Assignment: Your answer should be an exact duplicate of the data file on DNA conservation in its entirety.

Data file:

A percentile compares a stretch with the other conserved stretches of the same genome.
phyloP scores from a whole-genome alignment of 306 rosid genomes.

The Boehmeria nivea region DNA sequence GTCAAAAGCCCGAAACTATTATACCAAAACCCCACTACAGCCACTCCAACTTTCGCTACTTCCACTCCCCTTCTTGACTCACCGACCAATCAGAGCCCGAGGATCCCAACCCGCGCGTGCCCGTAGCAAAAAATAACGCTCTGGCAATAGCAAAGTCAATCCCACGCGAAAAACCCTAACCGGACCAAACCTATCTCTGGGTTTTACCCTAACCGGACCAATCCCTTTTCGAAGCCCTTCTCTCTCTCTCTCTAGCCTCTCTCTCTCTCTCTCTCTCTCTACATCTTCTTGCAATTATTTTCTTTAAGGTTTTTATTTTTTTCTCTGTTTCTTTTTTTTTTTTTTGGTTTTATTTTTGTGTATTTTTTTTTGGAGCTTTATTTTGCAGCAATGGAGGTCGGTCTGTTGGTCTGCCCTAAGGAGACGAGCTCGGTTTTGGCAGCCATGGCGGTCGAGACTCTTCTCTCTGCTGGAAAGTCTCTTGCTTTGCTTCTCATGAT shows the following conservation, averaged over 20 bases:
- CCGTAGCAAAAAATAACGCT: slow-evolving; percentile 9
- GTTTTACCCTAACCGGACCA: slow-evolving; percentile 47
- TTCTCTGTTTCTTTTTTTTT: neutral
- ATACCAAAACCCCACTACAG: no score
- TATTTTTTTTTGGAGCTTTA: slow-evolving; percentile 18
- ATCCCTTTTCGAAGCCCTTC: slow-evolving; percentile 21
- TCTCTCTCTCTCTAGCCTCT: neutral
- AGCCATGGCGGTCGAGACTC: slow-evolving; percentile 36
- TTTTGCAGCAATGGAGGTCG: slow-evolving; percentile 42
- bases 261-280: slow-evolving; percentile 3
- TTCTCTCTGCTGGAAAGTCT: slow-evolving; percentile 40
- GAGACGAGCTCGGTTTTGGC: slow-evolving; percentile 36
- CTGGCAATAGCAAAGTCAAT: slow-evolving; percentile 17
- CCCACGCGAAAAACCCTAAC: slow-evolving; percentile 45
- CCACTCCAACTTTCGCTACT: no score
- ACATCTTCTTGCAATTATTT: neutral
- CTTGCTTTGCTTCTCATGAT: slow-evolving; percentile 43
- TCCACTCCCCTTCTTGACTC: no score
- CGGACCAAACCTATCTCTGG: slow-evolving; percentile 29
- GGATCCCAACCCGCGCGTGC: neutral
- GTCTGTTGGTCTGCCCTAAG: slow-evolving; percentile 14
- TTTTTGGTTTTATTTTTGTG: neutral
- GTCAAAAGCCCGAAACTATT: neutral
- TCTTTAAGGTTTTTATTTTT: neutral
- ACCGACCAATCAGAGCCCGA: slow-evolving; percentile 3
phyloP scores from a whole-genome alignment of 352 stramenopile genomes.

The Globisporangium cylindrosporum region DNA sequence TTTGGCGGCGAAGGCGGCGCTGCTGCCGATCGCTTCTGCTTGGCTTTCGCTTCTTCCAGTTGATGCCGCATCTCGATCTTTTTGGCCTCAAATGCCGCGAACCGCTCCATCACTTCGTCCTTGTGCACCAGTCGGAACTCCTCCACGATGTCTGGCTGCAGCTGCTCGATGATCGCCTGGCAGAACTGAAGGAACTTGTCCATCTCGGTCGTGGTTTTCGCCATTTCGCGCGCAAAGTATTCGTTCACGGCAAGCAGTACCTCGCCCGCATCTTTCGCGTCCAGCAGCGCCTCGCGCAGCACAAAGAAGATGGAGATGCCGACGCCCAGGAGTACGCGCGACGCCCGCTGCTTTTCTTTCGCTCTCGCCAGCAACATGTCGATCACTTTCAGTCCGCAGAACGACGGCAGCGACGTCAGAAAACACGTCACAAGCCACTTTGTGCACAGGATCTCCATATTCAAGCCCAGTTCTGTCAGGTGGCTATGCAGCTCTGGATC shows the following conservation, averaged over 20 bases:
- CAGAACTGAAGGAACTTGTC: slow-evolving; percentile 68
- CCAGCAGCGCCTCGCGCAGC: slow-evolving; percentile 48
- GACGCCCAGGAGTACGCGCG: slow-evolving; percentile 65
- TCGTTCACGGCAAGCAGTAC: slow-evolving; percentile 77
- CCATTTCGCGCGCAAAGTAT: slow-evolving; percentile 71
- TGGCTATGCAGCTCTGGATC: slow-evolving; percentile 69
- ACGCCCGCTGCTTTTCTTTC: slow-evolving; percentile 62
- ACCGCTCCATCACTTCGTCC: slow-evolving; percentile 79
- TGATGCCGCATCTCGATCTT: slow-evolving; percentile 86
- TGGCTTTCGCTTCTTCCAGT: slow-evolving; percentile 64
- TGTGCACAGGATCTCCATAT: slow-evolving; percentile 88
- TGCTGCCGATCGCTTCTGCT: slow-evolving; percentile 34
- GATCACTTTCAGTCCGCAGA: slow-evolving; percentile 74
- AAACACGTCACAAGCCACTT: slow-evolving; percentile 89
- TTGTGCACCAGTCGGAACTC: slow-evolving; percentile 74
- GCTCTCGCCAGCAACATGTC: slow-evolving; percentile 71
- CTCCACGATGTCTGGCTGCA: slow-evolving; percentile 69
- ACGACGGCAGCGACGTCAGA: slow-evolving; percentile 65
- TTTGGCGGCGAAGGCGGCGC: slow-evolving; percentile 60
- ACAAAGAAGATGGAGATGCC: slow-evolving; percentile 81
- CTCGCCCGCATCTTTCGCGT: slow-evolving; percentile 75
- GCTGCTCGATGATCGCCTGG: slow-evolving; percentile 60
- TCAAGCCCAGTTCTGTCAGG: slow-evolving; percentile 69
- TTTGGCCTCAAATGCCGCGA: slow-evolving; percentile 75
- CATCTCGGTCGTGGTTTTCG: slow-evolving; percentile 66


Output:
A percentile compares a stretch with the other conserved stretches of the same genome.
phyloP scores from a whole-genome alignment of 306 rosid genomes.

The Boehmeria nivea region DNA sequence GTCAAAAGCCCGAAACTATTATACCAAAACCCCACTACAGCCACTCCAACTTTCGCTACTTCCACTCCCCTTCTTGACTCACCGACCAATCAGAGCCCGAGGATCCCAACCCGCGCGTGCCCGTAGCAAAAAATAACGCTCTGGCAATAGCAAAGTCAATCCCACGCGAAAAACCCTAACCGGACCAAACCTATCTCTGGGTTTTACCCTAACCGGACCAATCCCTTTTCGAAGCCCTTCTCTCTCTCTCTCTAGCCTCTCTCTCTCTCTCTCTCTCTCTACATCTTCTTGCAATTATTTTCTTTAAGGTTTTTATTTTTTTCTCTGTTTCTTTTTTTTTTTTTTGGTTTTATTTTTGTGTATTTTTTTTTGGAGCTTTATTTTGCAGCAATGGAGGTCGGTCTGTTGGTCTGCCCTAAGGAGACGAGCTCGGTTTTGGCAGCCATGGCGGTCGAGACTCTTCTCTCTGCTGGAAAGTCTCTTGCTTTGCTTCTCATGAT shows the following conservation, averaged over 20 bases:
- CCGTAGCAAAAAATAACGCT: slow-evolving; percentile 9
- GTTTTACCCTAACCGGACCA: slow-evolving; percentile 47
- TTCTCTGTTTCTTTTTTTTT: neutral
- ATACCAAAACCCCACTACAG: no score
- TATTTTTTTTTGGAGCTTTA: slow-evolving; percentile 18
- ATCCCTTTTCGAAGCCCTTC: slow-evolving; percentile 21
- TCTCTCTCTCTCTAGCCTCT: neutral
- AGCCATGGCGGTCGAGACTC: slow-evolving; percentile 36
- TTTTGCAGCAATGGAGGTCG: slow-evolving; percentile 42
- bases 261-280: slow-evolving; percentile 3
- TTCTCTCTGCTGGAAAGTCT: slow-evolving; percentile 40
- GAGACGAGCTCGGTTTTGGC: slow-evolving; percentile 36
- CTGGCAATAGCAAAGTCAAT: slow-evolving; percentile 17
- CCCACGCGAAAAACCCTAAC: slow-evolving; percentile 45
- CCACTCCAACTTTCGCTACT: no score
- ACATCTTCTTGCAATTATTT: neutral
- CTTGCTTTGCTTCTCATGAT: slow-evolving; percentile 43
- TCCACTCCCCTTCTTGACTC: no score
- CGGACCAAACCTATCTCTGG: slow-evolving; percentile 29
- GGATCCCAACCCGCGCGTGC: neutral
- GTCTGTTGGTCTGCCCTAAG: slow-evolving; percentile 14
- TTTTTGGTTTTATTTTTGTG: neutral
- GTCAAAAGCCCGAAACTATT: neutral
- TCTTTAAGGTTTTTATTTTT: neutral
- ACCGACCAATCAGAGCCCGA: slow-evolving; percentile 3
phyloP scores from a whole-genome alignment of 352 stramenopile genomes.

The Globisporangium cylindrosporum region DNA sequence TTTGGCGGCGAAGGCGGCGCTGCTGCCGATCGCTTCTGCTTGGCTTTCGCTTCTTCCAGTTGATGCCGCATCTCGATCTTTTTGGCCTCAAATGCCGCGAACCGCTCCATCACTTCGTCCTTGTGCACCAGTCGGAACTCCTCCACGATGTCTGGCTGCAGCTGCTCGATGATCGCCTGGCAGAACTGAAGGAACTTGTCCATCTCGGTCGTGGTTTTCGCCATTTCGCGCGCAAAGTATTCGTTCACGGCAAGCAGTACCTCGCCCGCATCTTTCGCGTCCAGCAGCGCCTCGCGCAGCACAAAGAAGATGGAGATGCCGACGCCCAGGAGTACGCGCGACGCCCGCTGCTTTTCTTTCGCTCTCGCCAGCAACATGTCGATCACTTTCAGTCCGCAGAACGACGGCAGCGACGTCAGAAAACACGTCACAAGCCACTTTGTGCACAGGATCTCCATATTCAAGCCCAGTTCTGTCAGGTGGCTATGCAGCTCTGGATC shows the following conservation, averaged over 20 bases:
- CAGAACTGAAGGAACTTGTC: slow-evolving; percentile 68
- CCAGCAGCGCCTCGCGCAGC: slow-evolving; percentile 48
- GACGCCCAGGAGTACGCGCG: slow-evolving; percentile 65
- TCGTTCACGGCAAGCAGTAC: slow-evolving; percentile 77
- CCATTTCGCGCGCAAAGTAT: slow-evolving; percentile 71
- TGGCTATGCAGCTCTGGATC: slow-evolving; percentile 69
- ACGCCCGCTGCTTTTCTTTC: slow-evolving; percentile 62
- ACCGCTCCATCACTTCGTCC: slow-evolving; percentile 79
- TGATGCCGCATCTCGATCTT: slow-evolving; percentile 86
- TGGCTTTCGCTTCTTCCAGT: slow-evolving; percentile 64
- TGTGCACAGGATCTCCATAT: slow-evolving; percentile 88
- TGCTGCCGATCGCTTCTGCT: slow-evolving; percentile 34
- GATCACTTTCAGTCCGCAGA: slow-evolving; percentile 74
- AAACACGTCACAAGCCACTT: slow-evolving; percentile 89
- TTGTGCACCAGTCGGAACTC: slow-evolving; percentile 74
- GCTCTCGCCAGCAACATGTC: slow-evolving; percentile 71
- CTCCACGATGTCTGGCTGCA: slow-evolving; percentile 69
- ACGACGGCAGCGACGTCAGA: slow-evolving; percentile 65
- TTTGGCGGCGAAGGCGGCGC: slow-evolving; percentile 60
- ACAAAGAAGATGGAGATGCC: slow-evolving; percentile 81
- CTCGCCCGCATCTTTCGCGT: slow-evolving; percentile 75
- GCTGCTCGATGATCGCCTGG: slow-evolving; percentile 60
- TCAAGCCCAGTTCTGTCAGG: slow-evolving; percentile 69
- TTTGGCCTCAAATGCCGCGA: slow-evolving; percentile 75
- CATCTCGGTCGTGGTTTTCG: slow-evolving; percentile 66